a, The liver and spleen weights of WT and Nkg7–/– mice during L. donovani infection. A two-way ANOVA with Sidak’s multiple comparisons test was used to determine statistical significance. Data is representative of two experiments, where n = 3 naive WT and Nkg7–/– mice, and n = 5 WT and 4 Nkg7–/– mice at days 14, 28 and 58 p.i. groups. b and c, The frequency and total number of conventional (Foxp3) CD4+ T cells in the liver (b) and spleen (c) at day 14 p.i. are shown. Statistical significance was determined using a two-way ANOVA with Tukey’s multiple comparisons test. The data shown is representative of two independent experiments, each with n = 3 naive WT and Nkg7–/– mice, and n = 5 WT and 4 Nkg7–/– mice at day 14 p.i.. d, The expression of Ifng and Tnf mRNA by spleen or liver CD4+ T cells in naive or infected (day 14 p.i.) mice was determined by RT-qPCR. A two-way ANOVA with Sidak’s multiple comparisons test was used to determine statistical significance. n = 4 naive and 5 infected mice in each group. e, The representative histograms show PD-1, CTLA-4, and ICOS staining on CD4+ T cells in the liver at day 14 p.i. The graphs indicate the frequencies of PD-1+, CTLA-4+, and ICOS+ CD4+ T cells. Statistical significance was determined using the Mann–Whitney test. Data is derived from one experiment, where n = 3 naive WT and Nkg7–/– mice, and n = 5 infected WT and 4 infected Nkg7–/– mice. f, The frequency and total number of I-AbPEPCK335-351 (tetramer)-PE+ cells in the liver of naive and infected (day 14 p.i.) mice are shown. A two-way ANOVA with multiple comparisons test was used to test for statistical significance. n = 4 WT or Nkg7–/– naïve, and 5 WT or 6 Nkg7–/– infected mice. Data is representative of two independent experiments. g, Representative plots depict the differences in TH1 (IFN-γ+ T-bet+ cells) frequencies in WT or Nkg7–/– I-AbPEPCK335-351 (tetramer)-PE+ cells. The frequencies and numbers are shown in the accompanying graphs below. Statistical significance was determined using the Mann–Whitney test. n = 5 mice per group. Data is representative of two independent experiments. h, The frequency of WT or Nkg7–/– CD4+ TCRβ+ cells and I-AbPEPCK335-351 (tetramer)-PE+ cells expressing IL-6-stimulated phosphorylated (p)-STAT3 are shown. Statistical significance was determined using the Mann–Whitney test. n = 5 mice per group. Data is representative of two independent experiments. p value is indicated where * p < 0.05. Error bars represent mean ± SEM.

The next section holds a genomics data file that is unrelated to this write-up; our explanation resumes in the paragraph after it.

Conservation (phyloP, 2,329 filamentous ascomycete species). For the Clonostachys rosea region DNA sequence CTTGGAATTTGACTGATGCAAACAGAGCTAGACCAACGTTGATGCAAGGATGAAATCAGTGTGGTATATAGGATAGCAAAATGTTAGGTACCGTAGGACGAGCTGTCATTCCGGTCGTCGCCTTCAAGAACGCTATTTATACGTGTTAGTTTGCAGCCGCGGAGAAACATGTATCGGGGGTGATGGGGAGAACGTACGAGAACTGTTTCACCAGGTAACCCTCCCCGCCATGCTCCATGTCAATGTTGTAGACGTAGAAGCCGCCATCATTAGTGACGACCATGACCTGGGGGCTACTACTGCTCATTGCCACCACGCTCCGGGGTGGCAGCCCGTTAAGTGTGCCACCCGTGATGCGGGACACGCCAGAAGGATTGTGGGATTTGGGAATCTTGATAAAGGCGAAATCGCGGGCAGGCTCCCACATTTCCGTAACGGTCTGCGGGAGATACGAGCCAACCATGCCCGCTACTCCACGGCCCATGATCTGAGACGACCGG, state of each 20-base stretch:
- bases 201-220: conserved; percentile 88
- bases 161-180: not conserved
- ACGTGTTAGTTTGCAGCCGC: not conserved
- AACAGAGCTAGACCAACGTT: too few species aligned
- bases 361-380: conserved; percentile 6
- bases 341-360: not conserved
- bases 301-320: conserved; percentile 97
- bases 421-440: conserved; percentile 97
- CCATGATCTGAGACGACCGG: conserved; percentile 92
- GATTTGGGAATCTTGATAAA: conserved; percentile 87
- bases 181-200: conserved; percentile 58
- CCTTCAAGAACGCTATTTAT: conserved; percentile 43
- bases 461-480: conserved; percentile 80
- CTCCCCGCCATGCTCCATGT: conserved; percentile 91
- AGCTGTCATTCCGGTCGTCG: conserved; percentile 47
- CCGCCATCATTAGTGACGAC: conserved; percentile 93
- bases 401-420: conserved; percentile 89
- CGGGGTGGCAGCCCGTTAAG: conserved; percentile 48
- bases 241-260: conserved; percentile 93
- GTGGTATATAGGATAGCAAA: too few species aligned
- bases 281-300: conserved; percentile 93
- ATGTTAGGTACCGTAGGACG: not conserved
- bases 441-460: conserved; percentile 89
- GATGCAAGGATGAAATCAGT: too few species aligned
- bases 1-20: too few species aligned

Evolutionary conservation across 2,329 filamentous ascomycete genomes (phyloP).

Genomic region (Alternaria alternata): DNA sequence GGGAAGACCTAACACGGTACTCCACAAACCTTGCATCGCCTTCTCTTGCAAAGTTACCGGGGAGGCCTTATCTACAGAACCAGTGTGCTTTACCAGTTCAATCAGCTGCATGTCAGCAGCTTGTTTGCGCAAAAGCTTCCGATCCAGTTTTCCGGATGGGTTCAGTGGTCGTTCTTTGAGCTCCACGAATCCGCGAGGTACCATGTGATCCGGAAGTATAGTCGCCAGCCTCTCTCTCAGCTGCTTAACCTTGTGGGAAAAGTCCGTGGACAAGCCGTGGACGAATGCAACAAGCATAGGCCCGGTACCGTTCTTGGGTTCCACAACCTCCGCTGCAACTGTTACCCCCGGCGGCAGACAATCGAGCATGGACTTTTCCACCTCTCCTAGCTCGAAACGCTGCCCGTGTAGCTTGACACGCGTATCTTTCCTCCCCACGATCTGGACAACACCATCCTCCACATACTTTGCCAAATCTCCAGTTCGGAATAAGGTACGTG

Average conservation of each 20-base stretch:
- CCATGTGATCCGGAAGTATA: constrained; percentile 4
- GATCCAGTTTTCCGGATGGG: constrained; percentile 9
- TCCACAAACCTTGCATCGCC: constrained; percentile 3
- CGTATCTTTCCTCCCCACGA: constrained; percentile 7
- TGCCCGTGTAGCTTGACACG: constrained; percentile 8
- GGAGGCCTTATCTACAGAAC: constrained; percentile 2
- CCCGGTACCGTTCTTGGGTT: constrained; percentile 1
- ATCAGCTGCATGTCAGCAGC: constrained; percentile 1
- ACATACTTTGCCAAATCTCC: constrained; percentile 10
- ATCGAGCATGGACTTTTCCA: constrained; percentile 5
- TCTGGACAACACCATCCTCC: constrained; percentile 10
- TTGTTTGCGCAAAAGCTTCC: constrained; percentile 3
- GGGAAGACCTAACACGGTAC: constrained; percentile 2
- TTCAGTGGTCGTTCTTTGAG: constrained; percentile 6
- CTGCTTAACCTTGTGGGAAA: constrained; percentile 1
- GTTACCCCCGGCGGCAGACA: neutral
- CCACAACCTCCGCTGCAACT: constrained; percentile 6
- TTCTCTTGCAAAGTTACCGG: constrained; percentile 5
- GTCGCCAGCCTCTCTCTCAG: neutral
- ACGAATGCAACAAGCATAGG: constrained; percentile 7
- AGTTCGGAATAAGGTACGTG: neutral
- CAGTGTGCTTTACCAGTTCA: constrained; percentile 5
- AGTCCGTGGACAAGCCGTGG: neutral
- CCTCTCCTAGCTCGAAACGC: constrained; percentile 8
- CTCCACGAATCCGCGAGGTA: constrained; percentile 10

Extended Data Fig. 4 The absence of NKG7 results in decreased CD8+ T cell cytotoxicity during PbA infection.

a, The graphs show the frequency and total number of NK cells, CD4+ T cells and CD8+ T cells in the brain of naive and infected (peak of ECM) WT (n = 3 naive and 5 infected) and Nkg7–/– (n = 3 naive and 5 infected) mice. Cell subsets frequencies are expressed as a percentage of CD45+ cells. Data is representative of two independent experiments. b, Representative flow cytometry plots were gated on lymphocytes, singlets, live cells, NK1.1-APC/Cy7 TCRβ-BUV737+, CD8α-PerCP/Cy5.5+ cells and the frequencies of CD11a+ CD49d+ cells and Granzyme B+ cells are shown. n = 3 naïve and 4 infected mice per strain. Data is representative of two independent experiments. c, The graph shows the proportions of PbT-IWT and PbT-IΔNkg7 cells in the spleen of naive (n = 4) or infected mice at peak of ECM (n = 5). d, The frequencies of splenic PbT-IWT and PbT-IΔNkg7 transgenic CD8+ T cells expressing Granzyme B or Perforin, in the presence of monensin, are shown. n = 4 naïve and 5 infected mice at peak of ECM. e, The representative histograms show differences in the expression of CD107a by splenic PbT-IWT and PbT-IΔNkg7 cells incubated with monensin or stimulated with PMA and ionomycin in the presence of monensin. The frequency and MFI of CD107a expression is shown in the accompanying graphs. n = 4 naïve and 5 infected mice at peak of ECM. Statistical significance in all graphs was determined using a two-way ANOVA with Tukey’s (a) or Sidak’s (be) multiple comparisons test.